When he hesitated, she whined in frustration and dug at the key with her snout until she came up with it in her teeth. He managed to extend his hand, and she dropped the key into his open palm. He stared at it.
She chuffed, and he tore his eyes from the key to look at her. She made another one of those impossible paw-waving motions for him to go ahead. He still couldn’t move.
Finally, she stood, scratched at the door, and whined.
“Do you know Claire? It’s okay to go in?” That sounded really stupid…but sane.
She whined and scratched with more urgency. He fumbled the key into the keyhole and unlocked the door. He turned the knob and she pushed the door open with her snout and slipped inside. He followed and shut the door softly behind him.
It was dark inside the apartment. It took his eyes a few moments to adjust, but presently he could make out the form of the white wolf sitting in the middle of the living room. She whined. He shrugged.
She whined again, then padded forward to sit in front of him. She reached past his right shoulder and slid her paw along the wall. Suddenly, there was light. “Oh,” he mumbled, “you wanted me to turn on the lights.” She sighed and trotted back into the living room, circled in place a few times, stretched out on the floor…
…and began to change.
“Oh, god,” he murmured. Oh god, oh god, oh God! He stood transfixed as the joints in her legs and arms re-aligned, as her hips, shoulders, and spine re-formed. The wet crackling sounds weren’t doing his stomach any good. He felt light headed, dizzy… nauseous.
He reached out to steady himself against the wall, but it wasn’t there. He’d followed her into the living room without realizing it, drawn to the spectacle of her transformation. He sank to his knees to keep from falling. That’s better. But he had to pitch forward on all fours before the vertigo completely dissipated.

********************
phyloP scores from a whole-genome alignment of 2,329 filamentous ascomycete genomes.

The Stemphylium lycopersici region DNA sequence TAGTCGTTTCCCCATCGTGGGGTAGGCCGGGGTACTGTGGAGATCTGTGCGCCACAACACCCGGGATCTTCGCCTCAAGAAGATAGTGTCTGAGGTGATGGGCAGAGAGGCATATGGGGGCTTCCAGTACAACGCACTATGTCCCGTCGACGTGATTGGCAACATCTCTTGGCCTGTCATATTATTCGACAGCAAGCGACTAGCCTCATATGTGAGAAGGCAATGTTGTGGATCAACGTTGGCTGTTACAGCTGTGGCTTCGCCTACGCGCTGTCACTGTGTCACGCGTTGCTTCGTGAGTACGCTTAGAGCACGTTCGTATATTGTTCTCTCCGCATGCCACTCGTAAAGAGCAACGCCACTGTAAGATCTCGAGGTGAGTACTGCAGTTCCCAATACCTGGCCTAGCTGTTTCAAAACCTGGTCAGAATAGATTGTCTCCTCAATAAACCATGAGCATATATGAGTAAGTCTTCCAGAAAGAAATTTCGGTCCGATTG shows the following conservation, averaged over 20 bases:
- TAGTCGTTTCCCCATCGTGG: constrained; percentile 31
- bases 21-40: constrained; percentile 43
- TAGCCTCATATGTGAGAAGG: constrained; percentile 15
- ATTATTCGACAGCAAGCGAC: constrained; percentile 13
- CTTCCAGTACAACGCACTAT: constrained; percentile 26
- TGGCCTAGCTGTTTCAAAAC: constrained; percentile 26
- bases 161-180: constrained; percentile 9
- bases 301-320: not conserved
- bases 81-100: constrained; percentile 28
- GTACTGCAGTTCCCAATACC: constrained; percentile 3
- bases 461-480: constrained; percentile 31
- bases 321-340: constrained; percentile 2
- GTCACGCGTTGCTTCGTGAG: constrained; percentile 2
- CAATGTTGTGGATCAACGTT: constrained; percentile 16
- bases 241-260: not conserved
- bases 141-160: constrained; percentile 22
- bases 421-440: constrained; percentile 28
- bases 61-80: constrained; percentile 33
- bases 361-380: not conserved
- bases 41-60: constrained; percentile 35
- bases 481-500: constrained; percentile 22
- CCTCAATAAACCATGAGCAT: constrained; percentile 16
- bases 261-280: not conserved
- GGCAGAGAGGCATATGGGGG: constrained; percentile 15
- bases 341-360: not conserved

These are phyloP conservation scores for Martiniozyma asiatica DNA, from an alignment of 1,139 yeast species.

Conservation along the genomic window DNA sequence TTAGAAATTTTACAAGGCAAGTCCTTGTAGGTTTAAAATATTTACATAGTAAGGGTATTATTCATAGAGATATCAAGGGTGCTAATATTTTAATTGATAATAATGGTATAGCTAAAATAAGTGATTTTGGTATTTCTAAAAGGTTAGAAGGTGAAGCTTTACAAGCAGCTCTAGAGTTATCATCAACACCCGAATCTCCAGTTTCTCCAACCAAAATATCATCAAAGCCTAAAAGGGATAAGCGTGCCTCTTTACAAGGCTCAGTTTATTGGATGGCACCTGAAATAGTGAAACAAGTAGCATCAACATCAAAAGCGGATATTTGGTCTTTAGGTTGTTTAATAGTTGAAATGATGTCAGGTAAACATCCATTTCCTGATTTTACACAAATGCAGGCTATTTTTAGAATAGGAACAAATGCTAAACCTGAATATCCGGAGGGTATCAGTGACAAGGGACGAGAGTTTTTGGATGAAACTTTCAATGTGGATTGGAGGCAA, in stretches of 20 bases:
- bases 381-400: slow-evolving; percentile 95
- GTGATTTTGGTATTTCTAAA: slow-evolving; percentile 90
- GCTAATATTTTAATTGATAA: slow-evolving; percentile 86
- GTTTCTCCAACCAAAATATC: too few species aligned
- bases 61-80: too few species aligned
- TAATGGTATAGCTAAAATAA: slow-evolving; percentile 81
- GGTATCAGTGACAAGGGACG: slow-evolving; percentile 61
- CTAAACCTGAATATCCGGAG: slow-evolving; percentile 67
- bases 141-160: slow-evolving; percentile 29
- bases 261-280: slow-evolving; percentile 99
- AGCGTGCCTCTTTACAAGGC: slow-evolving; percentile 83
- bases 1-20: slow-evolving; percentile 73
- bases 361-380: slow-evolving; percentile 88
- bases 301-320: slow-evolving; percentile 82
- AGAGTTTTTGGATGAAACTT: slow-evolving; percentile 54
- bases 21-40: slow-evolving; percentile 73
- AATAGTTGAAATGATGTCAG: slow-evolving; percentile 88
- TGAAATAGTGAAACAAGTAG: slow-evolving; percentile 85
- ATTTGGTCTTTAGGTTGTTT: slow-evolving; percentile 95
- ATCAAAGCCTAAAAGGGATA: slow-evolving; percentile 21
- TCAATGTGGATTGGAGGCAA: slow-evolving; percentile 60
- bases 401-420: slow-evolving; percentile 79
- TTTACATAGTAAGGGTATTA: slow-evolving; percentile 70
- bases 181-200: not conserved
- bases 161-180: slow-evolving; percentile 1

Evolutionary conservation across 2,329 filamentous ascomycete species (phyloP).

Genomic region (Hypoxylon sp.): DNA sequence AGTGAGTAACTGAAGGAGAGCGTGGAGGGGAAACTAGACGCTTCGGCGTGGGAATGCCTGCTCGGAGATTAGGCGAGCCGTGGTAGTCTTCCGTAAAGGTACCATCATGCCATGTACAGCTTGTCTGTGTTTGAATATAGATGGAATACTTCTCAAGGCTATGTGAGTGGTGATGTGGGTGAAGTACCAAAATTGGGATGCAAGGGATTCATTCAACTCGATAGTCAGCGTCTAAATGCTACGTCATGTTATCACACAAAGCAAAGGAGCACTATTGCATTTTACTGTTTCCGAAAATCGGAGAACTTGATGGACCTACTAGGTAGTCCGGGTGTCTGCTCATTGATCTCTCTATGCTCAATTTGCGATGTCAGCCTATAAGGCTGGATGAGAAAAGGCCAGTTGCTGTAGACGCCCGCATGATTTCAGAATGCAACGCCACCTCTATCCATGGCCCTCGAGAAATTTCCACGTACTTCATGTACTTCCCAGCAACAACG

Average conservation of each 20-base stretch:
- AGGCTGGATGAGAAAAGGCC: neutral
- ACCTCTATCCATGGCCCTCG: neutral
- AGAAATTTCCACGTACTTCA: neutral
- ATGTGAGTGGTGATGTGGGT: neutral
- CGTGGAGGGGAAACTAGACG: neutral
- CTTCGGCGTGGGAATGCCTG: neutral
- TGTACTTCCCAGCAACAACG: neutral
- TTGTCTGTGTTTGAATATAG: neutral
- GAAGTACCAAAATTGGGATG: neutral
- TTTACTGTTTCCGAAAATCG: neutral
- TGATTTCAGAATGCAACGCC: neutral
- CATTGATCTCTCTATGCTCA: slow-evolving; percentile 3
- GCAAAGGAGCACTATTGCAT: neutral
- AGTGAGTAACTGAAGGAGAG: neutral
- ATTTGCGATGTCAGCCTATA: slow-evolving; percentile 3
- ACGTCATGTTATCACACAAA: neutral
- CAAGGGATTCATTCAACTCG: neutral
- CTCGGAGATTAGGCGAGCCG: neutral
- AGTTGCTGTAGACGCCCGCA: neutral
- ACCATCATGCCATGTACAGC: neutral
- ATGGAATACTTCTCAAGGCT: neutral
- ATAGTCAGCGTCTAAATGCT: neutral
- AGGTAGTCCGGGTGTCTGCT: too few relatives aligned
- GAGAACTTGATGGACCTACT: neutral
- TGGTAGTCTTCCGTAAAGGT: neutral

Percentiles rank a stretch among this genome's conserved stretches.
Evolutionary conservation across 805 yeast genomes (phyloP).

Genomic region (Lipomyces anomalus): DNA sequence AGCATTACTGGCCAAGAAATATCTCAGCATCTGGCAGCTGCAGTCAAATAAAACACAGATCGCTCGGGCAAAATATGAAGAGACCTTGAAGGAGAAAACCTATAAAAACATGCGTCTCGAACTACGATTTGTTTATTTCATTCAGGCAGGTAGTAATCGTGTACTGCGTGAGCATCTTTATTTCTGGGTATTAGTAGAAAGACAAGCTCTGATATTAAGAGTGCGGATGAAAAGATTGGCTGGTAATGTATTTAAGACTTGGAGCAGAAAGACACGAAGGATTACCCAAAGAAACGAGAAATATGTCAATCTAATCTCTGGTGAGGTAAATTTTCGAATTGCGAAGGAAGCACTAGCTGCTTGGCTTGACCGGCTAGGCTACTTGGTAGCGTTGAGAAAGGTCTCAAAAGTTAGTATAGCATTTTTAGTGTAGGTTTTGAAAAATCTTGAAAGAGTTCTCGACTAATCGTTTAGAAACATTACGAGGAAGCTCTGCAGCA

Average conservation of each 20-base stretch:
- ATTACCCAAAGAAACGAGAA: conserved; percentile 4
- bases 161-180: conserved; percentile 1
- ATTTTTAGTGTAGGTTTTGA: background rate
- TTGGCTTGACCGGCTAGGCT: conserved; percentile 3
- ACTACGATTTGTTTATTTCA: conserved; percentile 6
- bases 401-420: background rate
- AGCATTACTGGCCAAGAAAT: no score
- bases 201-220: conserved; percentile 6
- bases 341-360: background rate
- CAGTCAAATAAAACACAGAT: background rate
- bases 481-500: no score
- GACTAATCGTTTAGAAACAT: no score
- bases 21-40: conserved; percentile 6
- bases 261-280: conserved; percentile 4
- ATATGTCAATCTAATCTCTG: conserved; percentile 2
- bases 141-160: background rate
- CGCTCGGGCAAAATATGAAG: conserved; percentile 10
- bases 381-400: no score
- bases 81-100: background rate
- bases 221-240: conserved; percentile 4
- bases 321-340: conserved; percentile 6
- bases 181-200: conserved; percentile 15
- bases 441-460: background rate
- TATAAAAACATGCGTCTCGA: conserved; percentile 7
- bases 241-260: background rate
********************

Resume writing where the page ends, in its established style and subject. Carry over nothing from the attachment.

He stayed in that position, taking slow, deep breaths. The sounds of the wolf’s transformation stopped, and two bare feet stepped into the periphery of his vision. He looked up.
“Are you okay?” she asked. It was Claire’s voice. He knew it would be, but…
He sat back on his heels and took another deep breath. “Uh,” he tried. Then again, “Uhhhhhh…”
She placed a cool hand on his forehead. “You’re sweating.”
“Yeah,” he nodded. He shook his head to tear his gaze from her pubis, the hair of which was white and less curly than most, almost furry. He was rewarded with a salty drop of sweat in his eye. It burned. “Christ,” he muttered.
“I’ll get you a towel,” she said.
He wiped a hand over his eyes as she walked away. He got a glimpse of long shapely leg and firm buttocks before she disappeared from view into the next room. She reappeared a moment later to toss him a towel. “Here,” she called.
He couldn’t get his hands up in time to catch it, and it settled over his face in time to save him further embarrassment from staring at her naked form. He’d thought she’d looked good in her jogging shorts the last time he’d visited. She looked even better without clothes. He shook his head into the towel as he wiped the sweat away. How could he think about sex at a time like this?
When he pulled the towel from his face, she’d disappeared again. What now? He pushed himself shakily to his feet. He took in his surroundings. His gaze settled on the front door.
“You’re not thinking of leaving, are you?” she called from the other room.
He swallowed. “N-no,” he lied. What would happen if I did? Would she come after him? Would the wolf come after him?
“Please don’t go,” she said. “I’d like to talk to you, if you have time. I just want to get some clothes on.”
“S-sure,” he said. God, my voice is shaky. He cleared his throat. “No hurry,” he added. “Take your time.” That sounded better. But there was no use pretending. He was scared.
He shuffled across the room and flopped down on a couch. Maybe he wasn’t in any immediate physical danger. But he was certain his life had taken a dangerous turn.
And it would never be the same again.
That’s it for now. More to come. Until then, Happy Halloween and… Happy Reading!
My BooksThe Draculata Nest -----------------------------------------------------------------------
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The Dragon of Doughton Park ----------------------------------------------------------